UCL Beacon Schools in Holocaust Education are hubs of educational excellence. But they do not become such overnight. It requires dedication, hard-work, commitment from individual teachers; it relies on senior leaders who support those teachers and teams, to help them implement that vision; and these institutions rest on the creation of a school culture where staff and students recognise the importance and value of striving to improve teaching and learning about this dark history – it is little wonder then so many of our Beacon, Quality Mark and alumni schools have got involved in RWBA’s initiative! All these characteristics and qualities are embodied by Malet Lambert and Priestlands schools, and were evident on Tuesday, when they joined us, in London, for this special ‘The Holocaust, their Family, Me and Us’ event. Dr Pearce remarked:
‘Twenty-six incredible young people, together with inspirational Lead teachers Amy Norman and Matt Pitcher, travelled from the North and South of the country to come together in a unique learning experience. Despite the long journey, they brought with them enthusiasm, passion, and intrigue – characteristics that then saw them create an afternoon full of profound insight and thinking. It was remarkable to experience. And a reminder of how truly powerful a collaborative a learning journey involving adults and students can be.’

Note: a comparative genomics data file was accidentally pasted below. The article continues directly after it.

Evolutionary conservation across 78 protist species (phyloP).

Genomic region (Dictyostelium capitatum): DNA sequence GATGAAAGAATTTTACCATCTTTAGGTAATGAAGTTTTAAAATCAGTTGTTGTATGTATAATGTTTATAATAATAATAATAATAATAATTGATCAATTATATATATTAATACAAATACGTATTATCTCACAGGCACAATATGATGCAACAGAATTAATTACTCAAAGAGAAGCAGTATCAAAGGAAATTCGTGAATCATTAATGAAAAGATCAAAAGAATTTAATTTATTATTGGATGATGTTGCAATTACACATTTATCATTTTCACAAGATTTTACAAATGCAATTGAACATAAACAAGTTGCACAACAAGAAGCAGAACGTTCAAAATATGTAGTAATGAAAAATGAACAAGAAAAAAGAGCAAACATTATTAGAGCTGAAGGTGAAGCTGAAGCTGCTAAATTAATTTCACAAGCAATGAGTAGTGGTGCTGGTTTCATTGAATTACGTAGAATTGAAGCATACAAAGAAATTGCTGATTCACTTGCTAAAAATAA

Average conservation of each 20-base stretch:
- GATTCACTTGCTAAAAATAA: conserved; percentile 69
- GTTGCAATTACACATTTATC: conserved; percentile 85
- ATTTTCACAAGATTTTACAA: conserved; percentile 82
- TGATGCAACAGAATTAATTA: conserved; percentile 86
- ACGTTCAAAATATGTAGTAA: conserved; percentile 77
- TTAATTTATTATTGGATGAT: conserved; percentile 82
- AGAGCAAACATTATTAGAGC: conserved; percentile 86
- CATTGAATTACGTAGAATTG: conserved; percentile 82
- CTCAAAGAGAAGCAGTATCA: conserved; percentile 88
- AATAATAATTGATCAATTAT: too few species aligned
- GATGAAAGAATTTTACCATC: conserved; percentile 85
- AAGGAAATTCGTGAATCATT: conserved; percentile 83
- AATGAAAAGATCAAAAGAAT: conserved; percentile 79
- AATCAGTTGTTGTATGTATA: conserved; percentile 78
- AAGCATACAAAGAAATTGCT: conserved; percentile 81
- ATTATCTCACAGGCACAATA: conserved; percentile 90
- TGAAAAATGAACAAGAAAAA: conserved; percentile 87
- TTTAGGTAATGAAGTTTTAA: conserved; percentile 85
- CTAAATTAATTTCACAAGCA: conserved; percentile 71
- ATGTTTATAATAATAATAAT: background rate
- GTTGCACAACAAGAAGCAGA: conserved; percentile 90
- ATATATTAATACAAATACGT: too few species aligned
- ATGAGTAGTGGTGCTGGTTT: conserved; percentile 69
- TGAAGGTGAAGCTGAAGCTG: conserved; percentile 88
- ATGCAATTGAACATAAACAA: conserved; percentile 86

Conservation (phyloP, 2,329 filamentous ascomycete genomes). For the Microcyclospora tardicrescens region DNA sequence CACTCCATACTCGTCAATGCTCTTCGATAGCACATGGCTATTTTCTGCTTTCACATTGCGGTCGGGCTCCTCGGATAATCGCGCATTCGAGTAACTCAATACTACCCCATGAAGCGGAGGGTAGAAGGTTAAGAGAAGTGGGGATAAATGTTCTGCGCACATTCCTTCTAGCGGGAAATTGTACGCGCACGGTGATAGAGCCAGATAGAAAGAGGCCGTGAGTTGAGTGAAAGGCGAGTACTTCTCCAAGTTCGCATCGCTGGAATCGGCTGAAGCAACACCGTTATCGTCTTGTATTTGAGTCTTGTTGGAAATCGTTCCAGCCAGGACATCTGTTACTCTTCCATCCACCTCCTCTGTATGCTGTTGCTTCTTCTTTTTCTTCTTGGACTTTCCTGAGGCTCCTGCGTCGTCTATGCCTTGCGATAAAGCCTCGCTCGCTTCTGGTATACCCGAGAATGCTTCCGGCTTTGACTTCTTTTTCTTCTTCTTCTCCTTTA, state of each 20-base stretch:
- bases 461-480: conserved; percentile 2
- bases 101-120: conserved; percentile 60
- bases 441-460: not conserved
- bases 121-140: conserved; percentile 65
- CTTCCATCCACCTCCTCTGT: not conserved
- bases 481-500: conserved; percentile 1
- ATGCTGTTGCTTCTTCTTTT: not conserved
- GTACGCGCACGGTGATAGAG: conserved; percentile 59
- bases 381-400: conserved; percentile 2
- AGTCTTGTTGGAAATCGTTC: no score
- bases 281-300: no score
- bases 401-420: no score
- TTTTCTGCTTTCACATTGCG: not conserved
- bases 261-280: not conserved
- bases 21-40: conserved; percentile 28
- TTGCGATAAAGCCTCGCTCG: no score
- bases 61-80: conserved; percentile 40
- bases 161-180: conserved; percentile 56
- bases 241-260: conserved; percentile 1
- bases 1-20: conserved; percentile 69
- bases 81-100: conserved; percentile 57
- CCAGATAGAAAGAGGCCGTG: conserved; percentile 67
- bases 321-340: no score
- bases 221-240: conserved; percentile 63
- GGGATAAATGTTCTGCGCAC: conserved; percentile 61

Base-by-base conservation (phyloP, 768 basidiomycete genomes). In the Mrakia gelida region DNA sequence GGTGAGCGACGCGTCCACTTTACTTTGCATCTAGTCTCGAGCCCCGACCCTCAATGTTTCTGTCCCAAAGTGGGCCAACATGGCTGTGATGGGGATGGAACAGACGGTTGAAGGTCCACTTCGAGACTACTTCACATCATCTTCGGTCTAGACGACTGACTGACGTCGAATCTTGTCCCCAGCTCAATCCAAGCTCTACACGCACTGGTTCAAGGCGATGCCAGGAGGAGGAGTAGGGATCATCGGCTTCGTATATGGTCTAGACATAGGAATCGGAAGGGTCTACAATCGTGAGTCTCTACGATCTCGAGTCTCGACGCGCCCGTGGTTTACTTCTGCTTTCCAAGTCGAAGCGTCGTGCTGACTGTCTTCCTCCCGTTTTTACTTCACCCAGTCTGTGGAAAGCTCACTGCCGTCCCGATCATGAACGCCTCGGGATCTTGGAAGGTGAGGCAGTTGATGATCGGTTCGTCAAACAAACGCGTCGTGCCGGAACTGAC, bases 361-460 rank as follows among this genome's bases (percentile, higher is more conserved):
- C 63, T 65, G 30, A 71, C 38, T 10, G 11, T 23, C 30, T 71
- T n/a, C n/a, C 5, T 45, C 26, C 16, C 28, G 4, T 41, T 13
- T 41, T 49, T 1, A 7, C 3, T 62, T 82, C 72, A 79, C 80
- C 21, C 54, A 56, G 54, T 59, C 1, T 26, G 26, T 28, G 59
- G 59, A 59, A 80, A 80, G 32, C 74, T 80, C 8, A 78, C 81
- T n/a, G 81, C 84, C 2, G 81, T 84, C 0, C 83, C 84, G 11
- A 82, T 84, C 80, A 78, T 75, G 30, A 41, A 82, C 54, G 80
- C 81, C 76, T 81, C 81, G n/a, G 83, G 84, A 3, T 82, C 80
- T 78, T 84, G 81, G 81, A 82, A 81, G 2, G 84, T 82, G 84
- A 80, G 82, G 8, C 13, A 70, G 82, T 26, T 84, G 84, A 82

Among his many thoughtful reflections on the visit and workshop Robert Rinder said:
‘It was a privilege to bare witness to the transformative nature of the learning in the room – the young learners were courageous and true candles in the darkness – whilst to experience first hand the depth, quality and innovation of the teaching approach, epitomised by Dr Pearce and Centre colleagues’ expertise, and see its impact upon the young learners was a gift.’
Malet and Priestlands students were fantastic. It was clear from their insightful, thoughtful, informed questions, suggestions, observations, and answers that the impact of their learning and engagement across this programme was profound. Their contributions revealed depth and breadth of knowledge, their understanding both cognitive and affective, their conduct, respect, warmth and confidence made each and every one a delight to be around – put simply it was a pleasure for Centre’s team to work alongside – they were a credit to their schools, wonderful teachers, families and communities.